Today I’m beach cleaning. I found a baby’s shoe just down there. I often find clothing, underwear and luggage. I have to search everything to see if there is any identification. It’s not easy. Each item raises so many questions, who does this belong to? were they wearing them when the wave hit? are they still alive? See that teddy over there – one of my colleagues found it. He couldn’t find it in his heart to dispose of it so it sits there in memory. Just like the idol that was washed up by the sea (she gestures to the idol in the sand). No one will touch them. Not even people who come down to the sea everyday and loot what the sea rejects. We have to get here early as a deterrent as they will take identification papers with them. Three months on and the sea is still washing up personal possessions. But it needs to be done. Friends and family are still waiting for news of the missing.
(Sarah takes another drink of water) spots something in the sand and gets up to have a look at it. It is just some rubbish – so she puts it in the bag and sits back down
Sarah: I met a young man the other day, he was looking for his parents. He’d seen videos of the Tsunami – a little white line in the distance, people just standing on the beach mesmerized by it. He was in shock, fluctuating between a desperate hope that they were still alive and yet wanting some kind of closure. There are many people here still searching for friends and family.
There are disaster tours operating now. It’s upsetting for us all. Tourists come here to pose in the debris with survivors and volunteers. We jumped on one of the tour buses once, up at the police boat that got dumped 2 miles in land. We asked the occupants if they would like to visit the community shop where Thai communities living in camps sold some of their craftwork. No chance said the tourist spokesperson – we are all tired and want to get back to our hotels.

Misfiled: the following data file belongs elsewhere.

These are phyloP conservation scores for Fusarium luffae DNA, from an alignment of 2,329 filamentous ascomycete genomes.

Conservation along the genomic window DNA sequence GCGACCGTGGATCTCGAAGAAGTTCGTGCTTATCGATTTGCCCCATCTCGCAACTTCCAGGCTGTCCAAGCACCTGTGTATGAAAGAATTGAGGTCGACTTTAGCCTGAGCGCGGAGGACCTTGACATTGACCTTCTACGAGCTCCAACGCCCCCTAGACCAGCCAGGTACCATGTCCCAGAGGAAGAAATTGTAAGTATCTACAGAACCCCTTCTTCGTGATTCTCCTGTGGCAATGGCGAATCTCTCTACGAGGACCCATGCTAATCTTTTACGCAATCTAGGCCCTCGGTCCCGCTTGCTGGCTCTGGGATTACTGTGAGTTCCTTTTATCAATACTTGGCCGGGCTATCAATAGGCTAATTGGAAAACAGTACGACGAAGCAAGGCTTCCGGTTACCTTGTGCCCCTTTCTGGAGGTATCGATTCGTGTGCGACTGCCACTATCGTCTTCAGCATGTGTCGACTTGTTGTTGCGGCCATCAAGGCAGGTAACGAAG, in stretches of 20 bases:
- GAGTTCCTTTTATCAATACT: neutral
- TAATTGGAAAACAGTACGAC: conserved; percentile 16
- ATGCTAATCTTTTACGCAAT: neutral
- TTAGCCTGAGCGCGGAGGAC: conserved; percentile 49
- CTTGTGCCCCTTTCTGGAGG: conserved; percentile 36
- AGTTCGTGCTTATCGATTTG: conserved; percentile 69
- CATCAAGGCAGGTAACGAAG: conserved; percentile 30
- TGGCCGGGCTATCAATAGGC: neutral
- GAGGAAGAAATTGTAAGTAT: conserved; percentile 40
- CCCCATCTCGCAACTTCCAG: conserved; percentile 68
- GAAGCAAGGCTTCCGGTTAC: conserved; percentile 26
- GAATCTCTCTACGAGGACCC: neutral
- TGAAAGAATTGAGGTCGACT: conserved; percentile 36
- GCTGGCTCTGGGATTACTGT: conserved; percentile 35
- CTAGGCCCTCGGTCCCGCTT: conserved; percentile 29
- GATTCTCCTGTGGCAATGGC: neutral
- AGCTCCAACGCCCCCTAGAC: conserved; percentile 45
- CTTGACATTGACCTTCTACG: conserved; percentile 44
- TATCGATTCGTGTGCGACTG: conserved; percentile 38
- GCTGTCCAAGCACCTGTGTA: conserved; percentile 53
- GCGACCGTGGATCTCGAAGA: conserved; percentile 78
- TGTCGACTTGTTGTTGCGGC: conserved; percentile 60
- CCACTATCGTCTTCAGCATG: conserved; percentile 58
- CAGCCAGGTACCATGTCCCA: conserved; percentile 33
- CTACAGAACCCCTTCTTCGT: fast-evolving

Sarah: There was another earthquake last night. The remnants of the town’s population panicked and headed for high ground. Several Thai people died in car accidents. I slept through most of it – only waking up when the occupants of the next bungalow arrived back after spending several hours in the hills. If there had been another Tsunami I wouldn’t have made it – I’d forgotten to let the volunteer centre know where I was staying. I spent the rest of the night awake prepared to run, backpack at the ready with my passport, money and essentials. It felt like a like a warped version of desert island disc. What 5 items would you take with you if you were running for your life? I learnt a lot about myself in those early hours – pondering my own mortality. Well at least I didn’t have to spend what could have been my last moments with a group of happy clappers as one friend did. At the sound of chanting, hand holding and lighted candles he hitched a lift to the nearest pub where he found some like-minded people. His thinking being that he would rather go down with a pint in his hand!
There was this volunteer was working with a Thai community where the village had been swept away. They lost everything and the survivors were living in one big temporary shelter. They compiled a list of essentials and went back later with cooking utensils, food, water and clothes. They also took pencils, paper and glitter back for the kids. Soon children and adults were painting pictures of the tsunami. One child drew the wave as a roaring tiger, racing inland with boats, houses and bodies in its maw.
Now there’s so much work to be done here. Houses, schools, health centers and boats to build, land to be cleared, people to care for, an economy to rebuild, and (with a sweep of her hand) a beach to be cleaned. (She takes a breath of air and gets up) But at least down here the air is clean and fresh – it’s a beginning. (She moves long the beach looking at the sand, picking up a shoe from some seaweed and putting it in the black bag).
The lights fade on stage.